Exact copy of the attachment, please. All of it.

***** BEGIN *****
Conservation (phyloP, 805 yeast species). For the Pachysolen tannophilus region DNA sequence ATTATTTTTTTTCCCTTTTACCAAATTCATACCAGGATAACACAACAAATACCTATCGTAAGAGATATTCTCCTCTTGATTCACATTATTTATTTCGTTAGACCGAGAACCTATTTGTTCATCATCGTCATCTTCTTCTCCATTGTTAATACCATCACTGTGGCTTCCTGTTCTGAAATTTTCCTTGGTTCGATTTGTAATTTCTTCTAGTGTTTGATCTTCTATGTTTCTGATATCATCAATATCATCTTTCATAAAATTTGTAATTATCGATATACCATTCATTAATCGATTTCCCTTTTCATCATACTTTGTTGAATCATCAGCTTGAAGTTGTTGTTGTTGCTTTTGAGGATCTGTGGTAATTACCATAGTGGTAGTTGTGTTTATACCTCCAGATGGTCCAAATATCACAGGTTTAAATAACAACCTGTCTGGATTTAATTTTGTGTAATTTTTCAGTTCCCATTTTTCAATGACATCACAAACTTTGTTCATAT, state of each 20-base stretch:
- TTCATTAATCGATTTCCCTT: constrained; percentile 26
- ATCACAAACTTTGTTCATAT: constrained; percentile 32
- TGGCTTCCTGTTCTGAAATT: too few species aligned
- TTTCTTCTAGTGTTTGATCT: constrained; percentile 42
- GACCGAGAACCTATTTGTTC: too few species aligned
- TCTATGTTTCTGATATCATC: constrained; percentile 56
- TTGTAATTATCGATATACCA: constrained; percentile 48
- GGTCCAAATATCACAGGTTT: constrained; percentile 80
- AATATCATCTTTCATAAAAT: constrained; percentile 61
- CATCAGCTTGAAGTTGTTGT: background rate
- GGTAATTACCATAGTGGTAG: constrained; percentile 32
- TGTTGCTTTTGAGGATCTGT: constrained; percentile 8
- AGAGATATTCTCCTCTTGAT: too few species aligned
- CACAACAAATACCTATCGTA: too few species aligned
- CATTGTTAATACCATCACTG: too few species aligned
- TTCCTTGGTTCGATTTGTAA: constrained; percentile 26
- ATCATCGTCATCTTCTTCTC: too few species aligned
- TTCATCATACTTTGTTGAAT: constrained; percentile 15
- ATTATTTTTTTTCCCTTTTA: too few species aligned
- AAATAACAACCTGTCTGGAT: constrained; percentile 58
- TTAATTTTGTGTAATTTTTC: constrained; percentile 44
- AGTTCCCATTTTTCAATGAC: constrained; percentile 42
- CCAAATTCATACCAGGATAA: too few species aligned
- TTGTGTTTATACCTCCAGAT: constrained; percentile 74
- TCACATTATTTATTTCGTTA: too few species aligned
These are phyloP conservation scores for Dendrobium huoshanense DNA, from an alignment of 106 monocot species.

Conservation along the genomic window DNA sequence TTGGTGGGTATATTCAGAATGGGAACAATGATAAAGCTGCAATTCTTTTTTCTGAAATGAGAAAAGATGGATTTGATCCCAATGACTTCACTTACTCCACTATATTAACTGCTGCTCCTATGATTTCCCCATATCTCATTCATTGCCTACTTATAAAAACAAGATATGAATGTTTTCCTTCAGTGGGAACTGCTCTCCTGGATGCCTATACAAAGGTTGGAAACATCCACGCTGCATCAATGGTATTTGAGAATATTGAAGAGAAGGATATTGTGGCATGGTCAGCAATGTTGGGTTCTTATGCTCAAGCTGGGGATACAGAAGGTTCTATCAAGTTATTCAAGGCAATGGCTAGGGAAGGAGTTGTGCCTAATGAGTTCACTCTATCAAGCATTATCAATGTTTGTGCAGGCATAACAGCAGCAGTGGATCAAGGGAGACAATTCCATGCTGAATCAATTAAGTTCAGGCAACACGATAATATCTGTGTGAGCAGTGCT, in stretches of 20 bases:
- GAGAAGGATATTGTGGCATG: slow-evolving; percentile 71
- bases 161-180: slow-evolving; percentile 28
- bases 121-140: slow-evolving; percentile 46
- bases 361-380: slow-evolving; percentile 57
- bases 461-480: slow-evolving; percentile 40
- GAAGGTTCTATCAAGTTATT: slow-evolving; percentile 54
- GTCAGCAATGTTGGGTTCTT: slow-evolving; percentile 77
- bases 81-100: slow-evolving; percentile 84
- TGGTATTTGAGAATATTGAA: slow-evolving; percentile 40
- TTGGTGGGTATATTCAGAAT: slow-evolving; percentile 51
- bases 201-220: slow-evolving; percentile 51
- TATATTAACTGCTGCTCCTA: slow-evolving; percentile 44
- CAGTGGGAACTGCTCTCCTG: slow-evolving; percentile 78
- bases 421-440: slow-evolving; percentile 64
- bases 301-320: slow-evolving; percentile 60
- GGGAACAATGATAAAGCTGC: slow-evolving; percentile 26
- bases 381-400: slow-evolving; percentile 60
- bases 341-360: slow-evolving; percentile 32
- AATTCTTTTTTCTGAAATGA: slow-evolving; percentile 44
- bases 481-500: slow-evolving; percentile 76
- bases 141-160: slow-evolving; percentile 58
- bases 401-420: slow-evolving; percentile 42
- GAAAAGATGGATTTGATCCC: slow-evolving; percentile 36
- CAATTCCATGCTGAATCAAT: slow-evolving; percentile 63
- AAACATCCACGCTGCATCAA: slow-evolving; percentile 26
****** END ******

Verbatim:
Conservation (phyloP, 805 yeast species). For the Pachysolen tannophilus region DNA sequence ATTATTTTTTTTCCCTTTTACCAAATTCATACCAGGATAACACAACAAATACCTATCGTAAGAGATATTCTCCTCTTGATTCACATTATTTATTTCGTTAGACCGAGAACCTATTTGTTCATCATCGTCATCTTCTTCTCCATTGTTAATACCATCACTGTGGCTTCCTGTTCTGAAATTTTCCTTGGTTCGATTTGTAATTTCTTCTAGTGTTTGATCTTCTATGTTTCTGATATCATCAATATCATCTTTCATAAAATTTGTAATTATCGATATACCATTCATTAATCGATTTCCCTTTTCATCATACTTTGTTGAATCATCAGCTTGAAGTTGTTGTTGTTGCTTTTGAGGATCTGTGGTAATTACCATAGTGGTAGTTGTGTTTATACCTCCAGATGGTCCAAATATCACAGGTTTAAATAACAACCTGTCTGGATTTAATTTTGTGTAATTTTTCAGTTCCCATTTTTCAATGACATCACAAACTTTGTTCATAT, state of each 20-base stretch:
- TTCATTAATCGATTTCCCTT: constrained; percentile 26
- ATCACAAACTTTGTTCATAT: constrained; percentile 32
- TGGCTTCCTGTTCTGAAATT: too few species aligned
- TTTCTTCTAGTGTTTGATCT: constrained; percentile 42
- GACCGAGAACCTATTTGTTC: too few species aligned
- TCTATGTTTCTGATATCATC: constrained; percentile 56
- TTGTAATTATCGATATACCA: constrained; percentile 48
- GGTCCAAATATCACAGGTTT: constrained; percentile 80
- AATATCATCTTTCATAAAAT: constrained; percentile 61
- CATCAGCTTGAAGTTGTTGT: background rate
- GGTAATTACCATAGTGGTAG: constrained; percentile 32
- TGTTGCTTTTGAGGATCTGT: constrained; percentile 8
- AGAGATATTCTCCTCTTGAT: too few species aligned
- CACAACAAATACCTATCGTA: too few species aligned
- CATTGTTAATACCATCACTG: too few species aligned
- TTCCTTGGTTCGATTTGTAA: constrained; percentile 26
- ATCATCGTCATCTTCTTCTC: too few species aligned
- TTCATCATACTTTGTTGAAT: constrained; percentile 15
- ATTATTTTTTTTCCCTTTTA: too few species aligned
- AAATAACAACCTGTCTGGAT: constrained; percentile 58
- TTAATTTTGTGTAATTTTTC: constrained; percentile 44
- AGTTCCCATTTTTCAATGAC: constrained; percentile 42
- CCAAATTCATACCAGGATAA: too few species aligned
- TTGTGTTTATACCTCCAGAT: constrained; percentile 74
- TCACATTATTTATTTCGTTA: too few species aligned
These are phyloP conservation scores for Dendrobium huoshanense DNA, from an alignment of 106 monocot species.

Conservation along the genomic window DNA sequence TTGGTGGGTATATTCAGAATGGGAACAATGATAAAGCTGCAATTCTTTTTTCTGAAATGAGAAAAGATGGATTTGATCCCAATGACTTCACTTACTCCACTATATTAACTGCTGCTCCTATGATTTCCCCATATCTCATTCATTGCCTACTTATAAAAACAAGATATGAATGTTTTCCTTCAGTGGGAACTGCTCTCCTGGATGCCTATACAAAGGTTGGAAACATCCACGCTGCATCAATGGTATTTGAGAATATTGAAGAGAAGGATATTGTGGCATGGTCAGCAATGTTGGGTTCTTATGCTCAAGCTGGGGATACAGAAGGTTCTATCAAGTTATTCAAGGCAATGGCTAGGGAAGGAGTTGTGCCTAATGAGTTCACTCTATCAAGCATTATCAATGTTTGTGCAGGCATAACAGCAGCAGTGGATCAAGGGAGACAATTCCATGCTGAATCAATTAAGTTCAGGCAACACGATAATATCTGTGTGAGCAGTGCT, in stretches of 20 bases:
- GAGAAGGATATTGTGGCATG: slow-evolving; percentile 71
- bases 161-180: slow-evolving; percentile 28
- bases 121-140: slow-evolving; percentile 46
- bases 361-380: slow-evolving; percentile 57
- bases 461-480: slow-evolving; percentile 40
- GAAGGTTCTATCAAGTTATT: slow-evolving; percentile 54
- GTCAGCAATGTTGGGTTCTT: slow-evolving; percentile 77
- bases 81-100: slow-evolving; percentile 84
- TGGTATTTGAGAATATTGAA: slow-evolving; percentile 40
- TTGGTGGGTATATTCAGAAT: slow-evolving; percentile 51
- bases 201-220: slow-evolving; percentile 51
- TATATTAACTGCTGCTCCTA: slow-evolving; percentile 44
- CAGTGGGAACTGCTCTCCTG: slow-evolving; percentile 78
- bases 421-440: slow-evolving; percentile 64
- bases 301-320: slow-evolving; percentile 60
- GGGAACAATGATAAAGCTGC: slow-evolving; percentile 26
- bases 381-400: slow-evolving; percentile 60
- bases 341-360: slow-evolving; percentile 32
- AATTCTTTTTTCTGAAATGA: slow-evolving; percentile 44
- bases 481-500: slow-evolving; percentile 76
- bases 141-160: slow-evolving; percentile 58
- bases 401-420: slow-evolving; percentile 42
- GAAAAGATGGATTTGATCCC: slow-evolving; percentile 36
- CAATTCCATGCTGAATCAAT: slow-evolving; percentile 63
- AAACATCCACGCTGCATCAA: slow-evolving; percentile 26